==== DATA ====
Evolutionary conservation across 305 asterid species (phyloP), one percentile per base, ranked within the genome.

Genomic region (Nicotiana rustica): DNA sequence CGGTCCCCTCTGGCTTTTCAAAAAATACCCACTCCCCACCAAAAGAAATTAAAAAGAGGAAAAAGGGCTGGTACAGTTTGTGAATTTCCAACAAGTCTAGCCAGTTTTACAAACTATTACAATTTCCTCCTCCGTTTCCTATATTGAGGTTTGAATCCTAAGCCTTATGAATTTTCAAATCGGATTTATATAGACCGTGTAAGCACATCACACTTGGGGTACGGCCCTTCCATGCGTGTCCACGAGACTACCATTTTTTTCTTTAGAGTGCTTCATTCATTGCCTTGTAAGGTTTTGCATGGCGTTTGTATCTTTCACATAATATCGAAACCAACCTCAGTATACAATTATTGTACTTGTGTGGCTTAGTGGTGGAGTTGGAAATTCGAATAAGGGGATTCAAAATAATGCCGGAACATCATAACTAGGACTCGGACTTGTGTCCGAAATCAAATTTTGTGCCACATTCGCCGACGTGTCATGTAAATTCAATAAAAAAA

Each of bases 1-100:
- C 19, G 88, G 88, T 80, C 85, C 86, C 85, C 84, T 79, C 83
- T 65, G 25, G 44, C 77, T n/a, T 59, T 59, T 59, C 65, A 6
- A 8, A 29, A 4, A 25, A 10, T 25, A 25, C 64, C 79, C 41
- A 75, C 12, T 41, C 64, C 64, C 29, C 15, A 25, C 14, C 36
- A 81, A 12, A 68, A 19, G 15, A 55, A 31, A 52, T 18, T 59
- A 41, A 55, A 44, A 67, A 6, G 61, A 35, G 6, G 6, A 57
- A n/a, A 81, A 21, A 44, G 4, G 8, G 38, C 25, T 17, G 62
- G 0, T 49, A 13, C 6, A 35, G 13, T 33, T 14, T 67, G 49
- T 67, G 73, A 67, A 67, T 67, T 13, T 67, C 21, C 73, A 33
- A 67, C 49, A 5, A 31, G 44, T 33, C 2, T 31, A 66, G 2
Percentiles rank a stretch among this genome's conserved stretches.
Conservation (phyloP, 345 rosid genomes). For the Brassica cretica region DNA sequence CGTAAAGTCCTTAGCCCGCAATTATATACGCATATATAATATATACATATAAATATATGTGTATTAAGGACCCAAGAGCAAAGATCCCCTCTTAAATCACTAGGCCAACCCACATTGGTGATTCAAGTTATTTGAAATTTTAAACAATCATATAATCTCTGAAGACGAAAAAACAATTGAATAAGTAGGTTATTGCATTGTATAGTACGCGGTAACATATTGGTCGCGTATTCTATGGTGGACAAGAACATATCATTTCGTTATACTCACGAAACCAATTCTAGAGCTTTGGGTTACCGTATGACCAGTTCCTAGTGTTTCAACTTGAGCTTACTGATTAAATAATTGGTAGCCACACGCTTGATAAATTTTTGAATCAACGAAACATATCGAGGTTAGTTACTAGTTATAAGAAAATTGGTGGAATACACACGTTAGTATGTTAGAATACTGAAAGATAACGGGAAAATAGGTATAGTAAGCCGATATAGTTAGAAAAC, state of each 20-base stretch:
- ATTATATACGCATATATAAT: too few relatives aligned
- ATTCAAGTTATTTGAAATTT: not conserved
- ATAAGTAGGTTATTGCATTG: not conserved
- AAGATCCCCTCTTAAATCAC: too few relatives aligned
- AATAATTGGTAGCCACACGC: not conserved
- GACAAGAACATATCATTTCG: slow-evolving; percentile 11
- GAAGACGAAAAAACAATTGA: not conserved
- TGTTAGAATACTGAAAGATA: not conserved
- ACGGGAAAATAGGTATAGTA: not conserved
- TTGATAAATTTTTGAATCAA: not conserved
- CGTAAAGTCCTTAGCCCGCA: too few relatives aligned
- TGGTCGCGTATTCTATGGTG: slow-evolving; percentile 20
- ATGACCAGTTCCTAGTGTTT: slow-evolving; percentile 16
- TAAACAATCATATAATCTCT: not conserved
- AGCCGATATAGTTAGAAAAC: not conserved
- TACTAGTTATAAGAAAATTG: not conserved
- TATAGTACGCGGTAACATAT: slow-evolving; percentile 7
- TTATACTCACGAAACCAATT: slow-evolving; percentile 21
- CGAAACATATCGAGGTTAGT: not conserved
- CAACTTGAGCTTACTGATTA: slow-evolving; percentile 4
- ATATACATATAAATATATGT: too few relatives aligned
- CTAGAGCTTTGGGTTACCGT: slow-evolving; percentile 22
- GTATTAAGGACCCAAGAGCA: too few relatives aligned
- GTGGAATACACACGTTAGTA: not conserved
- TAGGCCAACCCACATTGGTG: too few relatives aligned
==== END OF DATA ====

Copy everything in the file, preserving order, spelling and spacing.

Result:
Evolutionary conservation across 305 asterid species (phyloP), one percentile per base, ranked within the genome.

Genomic region (Nicotiana rustica): DNA sequence CGGTCCCCTCTGGCTTTTCAAAAAATACCCACTCCCCACCAAAAGAAATTAAAAAGAGGAAAAAGGGCTGGTACAGTTTGTGAATTTCCAACAAGTCTAGCCAGTTTTACAAACTATTACAATTTCCTCCTCCGTTTCCTATATTGAGGTTTGAATCCTAAGCCTTATGAATTTTCAAATCGGATTTATATAGACCGTGTAAGCACATCACACTTGGGGTACGGCCCTTCCATGCGTGTCCACGAGACTACCATTTTTTTCTTTAGAGTGCTTCATTCATTGCCTTGTAAGGTTTTGCATGGCGTTTGTATCTTTCACATAATATCGAAACCAACCTCAGTATACAATTATTGTACTTGTGTGGCTTAGTGGTGGAGTTGGAAATTCGAATAAGGGGATTCAAAATAATGCCGGAACATCATAACTAGGACTCGGACTTGTGTCCGAAATCAAATTTTGTGCCACATTCGCCGACGTGTCATGTAAATTCAATAAAAAAA

Each of bases 1-100:
- C 19, G 88, G 88, T 80, C 85, C 86, C 85, C 84, T 79, C 83
- T 65, G 25, G 44, C 77, T n/a, T 59, T 59, T 59, C 65, A 6
- A 8, A 29, A 4, A 25, A 10, T 25, A 25, C 64, C 79, C 41
- A 75, C 12, T 41, C 64, C 64, C 29, C 15, A 25, C 14, C 36
- A 81, A 12, A 68, A 19, G 15, A 55, A 31, A 52, T 18, T 59
- A 41, A 55, A 44, A 67, A 6, G 61, A 35, G 6, G 6, A 57
- A n/a, A 81, A 21, A 44, G 4, G 8, G 38, C 25, T 17, G 62
- G 0, T 49, A 13, C 6, A 35, G 13, T 33, T 14, T 67, G 49
- T 67, G 73, A 67, A 67, T 67, T 13, T 67, C 21, C 73, A 33
- A 67, C 49, A 5, A 31, G 44, T 33, C 2, T 31, A 66, G 2
Percentiles rank a stretch among this genome's conserved stretches.
Conservation (phyloP, 345 rosid genomes). For the Brassica cretica region DNA sequence CGTAAAGTCCTTAGCCCGCAATTATATACGCATATATAATATATACATATAAATATATGTGTATTAAGGACCCAAGAGCAAAGATCCCCTCTTAAATCACTAGGCCAACCCACATTGGTGATTCAAGTTATTTGAAATTTTAAACAATCATATAATCTCTGAAGACGAAAAAACAATTGAATAAGTAGGTTATTGCATTGTATAGTACGCGGTAACATATTGGTCGCGTATTCTATGGTGGACAAGAACATATCATTTCGTTATACTCACGAAACCAATTCTAGAGCTTTGGGTTACCGTATGACCAGTTCCTAGTGTTTCAACTTGAGCTTACTGATTAAATAATTGGTAGCCACACGCTTGATAAATTTTTGAATCAACGAAACATATCGAGGTTAGTTACTAGTTATAAGAAAATTGGTGGAATACACACGTTAGTATGTTAGAATACTGAAAGATAACGGGAAAATAGGTATAGTAAGCCGATATAGTTAGAAAAC, state of each 20-base stretch:
- ATTATATACGCATATATAAT: too few relatives aligned
- ATTCAAGTTATTTGAAATTT: not conserved
- ATAAGTAGGTTATTGCATTG: not conserved
- AAGATCCCCTCTTAAATCAC: too few relatives aligned
- AATAATTGGTAGCCACACGC: not conserved
- GACAAGAACATATCATTTCG: slow-evolving; percentile 11
- GAAGACGAAAAAACAATTGA: not conserved
- TGTTAGAATACTGAAAGATA: not conserved
- ACGGGAAAATAGGTATAGTA: not conserved
- TTGATAAATTTTTGAATCAA: not conserved
- CGTAAAGTCCTTAGCCCGCA: too few relatives aligned
- TGGTCGCGTATTCTATGGTG: slow-evolving; percentile 20
- ATGACCAGTTCCTAGTGTTT: slow-evolving; percentile 16
- TAAACAATCATATAATCTCT: not conserved
- AGCCGATATAGTTAGAAAAC: not conserved
- TACTAGTTATAAGAAAATTG: not conserved
- TATAGTACGCGGTAACATAT: slow-evolving; percentile 7
- TTATACTCACGAAACCAATT: slow-evolving; percentile 21
- CGAAACATATCGAGGTTAGT: not conserved
- CAACTTGAGCTTACTGATTA: slow-evolving; percentile 4
- ATATACATATAAATATATGT: too few relatives aligned
- CTAGAGCTTTGGGTTACCGT: slow-evolving; percentile 22
- GTATTAAGGACCCAAGAGCA: too few relatives aligned
- GTGGAATACACACGTTAGTA: not conserved
- TAGGCCAACCCACATTGGTG: too few relatives aligned